(Compass) -- Two of three prosecution witnesses called to testify against a Turkish Christian accused of slandering Islam gave opposing statements before a Diyarbakir court on March 27. A third accuser failed to appear, despite a court summons. It was the second hearing against Kemal Timur, 32, a convert from Islam to Christianity. The defendant was indicted by the local prosecutor's office last October. If convicted, he could be sentenced for six months to one year in prison for religious slander. Timur denied the charges at his first court hearing on January 30. After duly recording the conflicting statements, the presiding judge set a third hearing for May 31 and ordered the absent third witness to be subpoened to appear. Timur is married with two children.


(Compass) -- Turkmenistan's religiously repressive government has stifled any word on the condition of Turkmen Christian prisoner Shageldy Atakov since March 23, when the seriously ailing Baptist convert was transferred to his third prison location in two months. Atakov, 39, is now incarcerated in the notorious Turkmenbashi maximum security prison. The Turkmenbashi prison is considered "one of the worst in the country, with particularly harsh conditions." Turkmen officials have bluntly ignored requests from the Organization for Security and Cooperation in Europe (OSCE) for permission to visit Atakov. Meanwhile, Atakov's wife continues to live with their five children under house arrest in Kaakhka village, near the Iranian border, where she was subjected in mid March to heavy official pressure to convert to Islam.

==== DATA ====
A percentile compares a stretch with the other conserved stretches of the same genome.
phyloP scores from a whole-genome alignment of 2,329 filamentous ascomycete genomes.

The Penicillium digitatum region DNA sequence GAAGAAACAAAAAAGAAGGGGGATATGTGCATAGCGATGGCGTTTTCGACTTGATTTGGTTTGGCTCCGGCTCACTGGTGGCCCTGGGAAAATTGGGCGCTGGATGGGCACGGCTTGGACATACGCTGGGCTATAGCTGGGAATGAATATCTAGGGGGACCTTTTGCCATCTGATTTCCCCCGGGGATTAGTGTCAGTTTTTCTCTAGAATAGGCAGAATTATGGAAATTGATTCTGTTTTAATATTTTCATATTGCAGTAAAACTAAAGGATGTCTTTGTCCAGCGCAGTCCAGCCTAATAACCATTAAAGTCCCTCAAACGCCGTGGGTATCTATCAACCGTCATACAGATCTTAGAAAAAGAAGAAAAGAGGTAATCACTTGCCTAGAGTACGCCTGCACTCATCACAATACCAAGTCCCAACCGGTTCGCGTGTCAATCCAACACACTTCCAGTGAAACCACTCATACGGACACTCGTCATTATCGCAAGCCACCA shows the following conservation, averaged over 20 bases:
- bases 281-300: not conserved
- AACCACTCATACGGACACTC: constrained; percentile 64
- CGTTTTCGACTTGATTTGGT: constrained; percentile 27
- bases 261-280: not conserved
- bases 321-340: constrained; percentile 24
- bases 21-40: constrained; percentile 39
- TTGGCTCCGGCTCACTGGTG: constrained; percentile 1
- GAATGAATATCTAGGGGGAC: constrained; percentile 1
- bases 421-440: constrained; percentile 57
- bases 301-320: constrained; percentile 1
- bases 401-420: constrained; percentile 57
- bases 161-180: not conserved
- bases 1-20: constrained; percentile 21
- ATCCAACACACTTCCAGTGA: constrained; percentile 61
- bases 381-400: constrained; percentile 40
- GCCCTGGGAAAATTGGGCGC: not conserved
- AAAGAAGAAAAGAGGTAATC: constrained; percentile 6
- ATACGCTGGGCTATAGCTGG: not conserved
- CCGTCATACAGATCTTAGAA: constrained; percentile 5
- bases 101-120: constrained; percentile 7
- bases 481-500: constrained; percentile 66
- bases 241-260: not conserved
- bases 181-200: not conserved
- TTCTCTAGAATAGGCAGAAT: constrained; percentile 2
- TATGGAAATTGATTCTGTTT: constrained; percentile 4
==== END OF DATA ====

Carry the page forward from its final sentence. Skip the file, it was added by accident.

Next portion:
(Compass) -- Four Turkmen Christians from Ashgabad, all converts from Islam to Christianity who were arrested, tortured and evicted from their homes by the KNB (former KGB) last November and December, have fled the country with their families. The four -- Shokhrat Piriyev, Batir Nurov, Umit Koshkarov and Babamurat Gaebov -- had been implicated in the use of "contraband" Christian videos in the Turkmen language. Under the harsh dictates of Central Asia's most religiously repressive republic, KNB officials have over the past three years harassed, arrested, fined, evicted and tortured followers of all religious faiths except the government-sanctioned Sunni slam and Russian Orthodoxy. All other places of worship are being relentlessly demolished or confiscated.


(Compass) -- For the first time since the communist takeover in 1975, authorities in Vietnam have granted legal recognition to a Protestant organization in the south. "There's still well-documented persecution of Christians in Vietnam, but as a trend, this is important," a Western diplomat said. In a document dated March 16, the government's Bureau of Religious Affairs stated that the southern Evangelical Church of Vietnam (ECVN) "may operate within the framework of the laws of the Socialist Republic of Vietnam." Yet these are the same "laws" that are often unclear and subjectively interpreted by local officials. They have been used in the past to prevent religious activity. It remains to be seen whether the ECVN will now be given the freedom to train clergy, print Christian materials, build and repair meeting places and connect with Christians outside the country. On April 3, ECVN leaders celebrated the 90th anniversary of the coming of the Protestant faith to Vietnam.